Opinion

Poulsbo Port Commission must re-do appointment | In Our Opinion

The Poulsbo Port Commission must re-do Arnie Bockus’ appointment to the port commission. In light of the Attorney General’s informal opinion that a sitting commissioner cannot be appointed to another board position during his term, Bockus’ appointment lacks legitimacy.

The commission must re-do the appointment in order to legitimize it and restore public trust in the appointment process.

To recap, the commission has three members. Glenn Gilbert resigned in October, effective Nov. 30. Arnie Bockus was defeated by Jim Rutledge on Nov. 8 and was to leave office Dec. 31. While still in office, he applied for Gilbert’s position. He was one of two applicants. Because one applicant was from Silverdale and thus ineligible, DeCarlo on Dec. 1 appointed Bockus to Gilbert’s position, effective Jan. 1.

Because questions were raised whether a lone commissioner could make the appointment, or whether the appointment should be made by the County Commission, the matter came up for re-vote Dec. 28. This time, Bockus voted — and voted for himself, a clear violation of conflict of interest laws.

Rutledge asked for a state Attorney General’s opinion. Assistant Attorney General Christopher Lanese cited a common-law public policy principle that a sitting commissioner is ineligible for appointment if the appointment is made during the commissioner’s term.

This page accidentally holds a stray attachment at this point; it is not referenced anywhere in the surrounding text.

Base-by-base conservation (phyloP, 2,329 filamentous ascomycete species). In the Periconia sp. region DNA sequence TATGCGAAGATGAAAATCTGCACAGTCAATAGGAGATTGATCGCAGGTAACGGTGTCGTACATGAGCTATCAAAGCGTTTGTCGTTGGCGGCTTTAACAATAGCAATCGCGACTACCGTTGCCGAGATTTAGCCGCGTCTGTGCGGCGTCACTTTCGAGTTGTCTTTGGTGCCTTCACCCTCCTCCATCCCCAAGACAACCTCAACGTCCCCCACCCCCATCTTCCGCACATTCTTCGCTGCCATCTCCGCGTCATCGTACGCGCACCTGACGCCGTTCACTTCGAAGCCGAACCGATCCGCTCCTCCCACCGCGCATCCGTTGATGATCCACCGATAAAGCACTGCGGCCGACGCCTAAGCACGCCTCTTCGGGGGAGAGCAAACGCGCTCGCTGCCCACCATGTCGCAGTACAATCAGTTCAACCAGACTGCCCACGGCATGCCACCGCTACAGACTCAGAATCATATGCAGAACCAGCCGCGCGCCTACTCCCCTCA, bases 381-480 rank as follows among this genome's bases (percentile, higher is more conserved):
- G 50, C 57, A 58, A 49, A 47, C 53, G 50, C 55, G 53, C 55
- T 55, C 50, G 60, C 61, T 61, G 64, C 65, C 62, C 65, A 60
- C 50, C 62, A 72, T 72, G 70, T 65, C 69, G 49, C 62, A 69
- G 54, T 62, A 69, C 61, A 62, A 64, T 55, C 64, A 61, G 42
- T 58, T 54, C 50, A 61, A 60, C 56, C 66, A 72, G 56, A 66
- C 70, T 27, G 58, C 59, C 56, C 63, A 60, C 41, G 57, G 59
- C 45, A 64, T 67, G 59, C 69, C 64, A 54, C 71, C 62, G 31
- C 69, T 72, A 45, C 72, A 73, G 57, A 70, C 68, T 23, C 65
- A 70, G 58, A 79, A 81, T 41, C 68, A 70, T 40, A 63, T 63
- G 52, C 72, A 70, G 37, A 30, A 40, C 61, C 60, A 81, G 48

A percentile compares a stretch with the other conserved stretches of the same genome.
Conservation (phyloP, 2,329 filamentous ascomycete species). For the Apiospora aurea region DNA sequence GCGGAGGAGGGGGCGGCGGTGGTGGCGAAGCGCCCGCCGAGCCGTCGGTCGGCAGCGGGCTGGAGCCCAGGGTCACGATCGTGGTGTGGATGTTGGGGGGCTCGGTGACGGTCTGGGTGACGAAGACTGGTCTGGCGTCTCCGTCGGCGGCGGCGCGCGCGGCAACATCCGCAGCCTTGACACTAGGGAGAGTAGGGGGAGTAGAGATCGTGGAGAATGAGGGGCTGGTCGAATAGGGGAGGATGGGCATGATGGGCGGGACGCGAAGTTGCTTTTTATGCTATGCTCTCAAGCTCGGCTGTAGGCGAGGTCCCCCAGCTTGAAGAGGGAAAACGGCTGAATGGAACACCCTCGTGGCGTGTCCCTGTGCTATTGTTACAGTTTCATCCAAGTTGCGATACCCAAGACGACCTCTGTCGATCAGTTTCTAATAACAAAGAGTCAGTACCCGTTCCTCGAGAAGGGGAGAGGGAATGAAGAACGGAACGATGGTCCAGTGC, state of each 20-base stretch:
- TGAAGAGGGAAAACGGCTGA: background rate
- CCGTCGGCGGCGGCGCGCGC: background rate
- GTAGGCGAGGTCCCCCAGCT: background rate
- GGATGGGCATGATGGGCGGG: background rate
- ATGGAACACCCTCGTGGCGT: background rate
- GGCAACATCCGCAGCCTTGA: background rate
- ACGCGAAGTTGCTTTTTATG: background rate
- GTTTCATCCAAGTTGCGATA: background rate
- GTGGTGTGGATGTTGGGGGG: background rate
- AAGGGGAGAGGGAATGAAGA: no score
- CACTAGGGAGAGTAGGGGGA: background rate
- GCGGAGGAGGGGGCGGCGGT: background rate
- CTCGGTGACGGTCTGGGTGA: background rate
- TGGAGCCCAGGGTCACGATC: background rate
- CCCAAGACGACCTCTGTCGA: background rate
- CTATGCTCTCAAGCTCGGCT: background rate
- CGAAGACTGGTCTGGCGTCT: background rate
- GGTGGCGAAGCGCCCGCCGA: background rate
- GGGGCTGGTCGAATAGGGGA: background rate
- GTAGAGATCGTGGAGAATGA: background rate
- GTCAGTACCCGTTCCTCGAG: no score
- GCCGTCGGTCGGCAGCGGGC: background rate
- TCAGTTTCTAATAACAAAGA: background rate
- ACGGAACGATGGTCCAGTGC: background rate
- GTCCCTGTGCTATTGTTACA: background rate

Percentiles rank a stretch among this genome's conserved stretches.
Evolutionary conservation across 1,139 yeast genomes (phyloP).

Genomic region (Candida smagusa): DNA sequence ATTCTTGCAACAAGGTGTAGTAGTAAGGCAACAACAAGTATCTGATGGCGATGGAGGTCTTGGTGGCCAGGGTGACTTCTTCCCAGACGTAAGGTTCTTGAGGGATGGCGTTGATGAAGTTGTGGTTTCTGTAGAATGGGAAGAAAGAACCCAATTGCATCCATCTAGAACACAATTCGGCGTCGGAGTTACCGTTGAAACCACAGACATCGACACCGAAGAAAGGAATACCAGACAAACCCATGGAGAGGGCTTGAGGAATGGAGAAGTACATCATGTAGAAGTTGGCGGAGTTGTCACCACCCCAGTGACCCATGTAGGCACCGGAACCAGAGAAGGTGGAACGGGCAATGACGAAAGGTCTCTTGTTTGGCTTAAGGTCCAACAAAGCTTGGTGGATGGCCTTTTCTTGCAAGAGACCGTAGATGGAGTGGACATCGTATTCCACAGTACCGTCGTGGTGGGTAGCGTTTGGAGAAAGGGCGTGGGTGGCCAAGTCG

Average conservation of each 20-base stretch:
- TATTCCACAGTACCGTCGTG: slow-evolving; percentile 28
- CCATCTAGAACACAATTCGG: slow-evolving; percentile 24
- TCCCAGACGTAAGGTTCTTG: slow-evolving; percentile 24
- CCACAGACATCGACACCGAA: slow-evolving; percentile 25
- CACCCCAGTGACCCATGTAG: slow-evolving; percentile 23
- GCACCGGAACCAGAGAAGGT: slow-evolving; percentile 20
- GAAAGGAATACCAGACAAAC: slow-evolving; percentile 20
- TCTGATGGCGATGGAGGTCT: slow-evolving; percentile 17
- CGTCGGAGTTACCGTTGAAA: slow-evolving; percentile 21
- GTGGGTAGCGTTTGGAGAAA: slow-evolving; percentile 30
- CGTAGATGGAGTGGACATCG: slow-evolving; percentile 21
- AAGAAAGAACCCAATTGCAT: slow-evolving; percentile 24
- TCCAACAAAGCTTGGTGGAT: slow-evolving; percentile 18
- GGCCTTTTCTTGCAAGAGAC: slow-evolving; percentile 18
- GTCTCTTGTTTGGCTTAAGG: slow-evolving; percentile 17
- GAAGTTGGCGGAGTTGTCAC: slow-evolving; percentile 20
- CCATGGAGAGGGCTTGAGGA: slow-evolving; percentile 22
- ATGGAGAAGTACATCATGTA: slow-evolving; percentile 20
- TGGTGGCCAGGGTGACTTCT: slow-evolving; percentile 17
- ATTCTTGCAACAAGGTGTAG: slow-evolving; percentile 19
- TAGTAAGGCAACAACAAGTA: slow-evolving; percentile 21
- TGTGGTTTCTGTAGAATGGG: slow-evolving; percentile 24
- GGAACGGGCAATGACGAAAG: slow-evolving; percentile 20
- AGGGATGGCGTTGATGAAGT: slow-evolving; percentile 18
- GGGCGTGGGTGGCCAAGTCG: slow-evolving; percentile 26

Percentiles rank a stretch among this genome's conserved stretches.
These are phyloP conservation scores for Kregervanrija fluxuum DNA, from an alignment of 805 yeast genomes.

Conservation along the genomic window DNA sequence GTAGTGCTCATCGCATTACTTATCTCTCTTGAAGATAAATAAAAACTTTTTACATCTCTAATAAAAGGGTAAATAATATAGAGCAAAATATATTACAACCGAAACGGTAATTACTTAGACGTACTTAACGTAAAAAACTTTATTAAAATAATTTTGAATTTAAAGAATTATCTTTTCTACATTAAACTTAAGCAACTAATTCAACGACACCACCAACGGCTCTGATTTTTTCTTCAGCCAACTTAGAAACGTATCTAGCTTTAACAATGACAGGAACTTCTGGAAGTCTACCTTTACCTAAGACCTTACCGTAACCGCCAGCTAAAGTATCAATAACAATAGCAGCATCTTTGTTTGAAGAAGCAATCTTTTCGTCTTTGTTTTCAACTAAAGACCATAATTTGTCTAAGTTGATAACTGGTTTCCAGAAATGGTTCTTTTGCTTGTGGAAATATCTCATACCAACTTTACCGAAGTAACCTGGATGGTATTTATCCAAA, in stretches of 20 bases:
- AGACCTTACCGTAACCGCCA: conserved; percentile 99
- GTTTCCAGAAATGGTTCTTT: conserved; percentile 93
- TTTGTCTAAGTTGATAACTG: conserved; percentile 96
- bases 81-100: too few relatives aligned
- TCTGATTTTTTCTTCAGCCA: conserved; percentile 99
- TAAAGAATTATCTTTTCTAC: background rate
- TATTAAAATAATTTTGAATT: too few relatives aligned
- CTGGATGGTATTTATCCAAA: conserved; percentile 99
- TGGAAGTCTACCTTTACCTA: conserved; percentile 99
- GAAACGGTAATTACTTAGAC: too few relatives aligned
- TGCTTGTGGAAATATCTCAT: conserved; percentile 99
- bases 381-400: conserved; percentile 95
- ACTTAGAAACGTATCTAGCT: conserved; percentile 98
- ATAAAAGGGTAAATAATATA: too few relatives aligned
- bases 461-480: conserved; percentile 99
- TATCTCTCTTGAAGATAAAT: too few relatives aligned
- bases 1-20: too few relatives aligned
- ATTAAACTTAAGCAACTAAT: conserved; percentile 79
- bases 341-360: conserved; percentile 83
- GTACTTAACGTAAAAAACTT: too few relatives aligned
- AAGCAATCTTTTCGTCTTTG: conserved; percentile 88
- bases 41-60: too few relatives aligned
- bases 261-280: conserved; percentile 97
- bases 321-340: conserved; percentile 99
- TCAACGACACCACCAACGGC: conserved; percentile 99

Here are the facts: Bockus was the only qualified candidate to apply for this position within the designated filing period. The appointment could have waited until January, when Rutledge would have taken office. DeCarlo made the appointment, and Bockus recused himself. On a second vote reaffirming the appointment, Bockus voted for himself, which is a conflict of interest (commissioners receive $100 per meeting they attend).

Here’s what state law, RCW 42.12.070, says: “Where one position is vacant, the remaining members of the governing body shall appoint a qualified person to fill the vacant position.” Unfortunately, the law doesn’t say whether a sole remaining member of a governing body could make the appointment. However, the law continues, “If less than two members of a governing body remain in office, the county legislative authority of the county … shall appoint a qualified person or persons to the governing body until the governing body has two members.”

Clearly, Bockus could not vote for himself and DeCarlo could not make the appointment alone. The commission would have two members Jan. 1, DeCarlo and Rutledge. Those two should have voted for the appointment.

Bockus’ appointment appears to be null. The commission should vote again on the appointment, with Bockus recusing himself.

 

 

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